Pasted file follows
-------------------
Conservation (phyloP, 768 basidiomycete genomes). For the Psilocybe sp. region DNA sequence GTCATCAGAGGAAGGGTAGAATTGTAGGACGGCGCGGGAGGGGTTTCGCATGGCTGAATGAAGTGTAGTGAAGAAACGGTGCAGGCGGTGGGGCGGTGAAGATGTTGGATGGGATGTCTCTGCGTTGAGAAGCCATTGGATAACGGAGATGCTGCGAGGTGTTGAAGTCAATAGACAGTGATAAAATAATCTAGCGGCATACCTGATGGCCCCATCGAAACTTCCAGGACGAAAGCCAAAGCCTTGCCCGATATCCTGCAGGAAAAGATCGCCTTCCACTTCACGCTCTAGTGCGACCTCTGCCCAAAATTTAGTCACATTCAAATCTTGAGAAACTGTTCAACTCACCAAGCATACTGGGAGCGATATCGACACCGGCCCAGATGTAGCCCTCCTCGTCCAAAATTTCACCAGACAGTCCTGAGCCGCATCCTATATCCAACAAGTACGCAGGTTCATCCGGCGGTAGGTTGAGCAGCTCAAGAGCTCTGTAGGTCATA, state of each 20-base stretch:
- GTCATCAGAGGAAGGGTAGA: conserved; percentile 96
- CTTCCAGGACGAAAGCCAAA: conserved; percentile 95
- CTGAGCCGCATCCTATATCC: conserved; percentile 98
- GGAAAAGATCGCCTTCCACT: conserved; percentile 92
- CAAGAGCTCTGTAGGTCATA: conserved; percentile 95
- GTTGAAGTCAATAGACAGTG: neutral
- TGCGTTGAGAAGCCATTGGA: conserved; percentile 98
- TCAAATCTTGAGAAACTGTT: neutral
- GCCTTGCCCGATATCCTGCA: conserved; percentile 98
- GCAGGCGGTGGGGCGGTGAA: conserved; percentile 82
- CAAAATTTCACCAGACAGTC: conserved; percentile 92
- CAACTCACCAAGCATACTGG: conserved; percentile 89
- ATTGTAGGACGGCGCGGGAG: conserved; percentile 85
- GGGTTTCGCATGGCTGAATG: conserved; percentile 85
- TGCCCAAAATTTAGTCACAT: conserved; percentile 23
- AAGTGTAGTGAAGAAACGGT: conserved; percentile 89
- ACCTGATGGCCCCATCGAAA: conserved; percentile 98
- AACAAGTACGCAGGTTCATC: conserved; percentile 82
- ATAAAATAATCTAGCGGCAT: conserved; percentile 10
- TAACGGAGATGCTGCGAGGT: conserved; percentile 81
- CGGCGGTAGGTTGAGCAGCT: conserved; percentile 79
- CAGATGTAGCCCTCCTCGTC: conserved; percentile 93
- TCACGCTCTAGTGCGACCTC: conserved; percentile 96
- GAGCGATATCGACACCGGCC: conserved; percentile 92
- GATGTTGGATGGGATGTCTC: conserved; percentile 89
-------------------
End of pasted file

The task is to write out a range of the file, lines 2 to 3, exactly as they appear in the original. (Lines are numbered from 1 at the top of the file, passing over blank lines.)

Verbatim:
- GTCATCAGAGGAAGGGTAGA: conserved; percentile 96
- CTTCCAGGACGAAAGCCAAA: conserved; percentile 95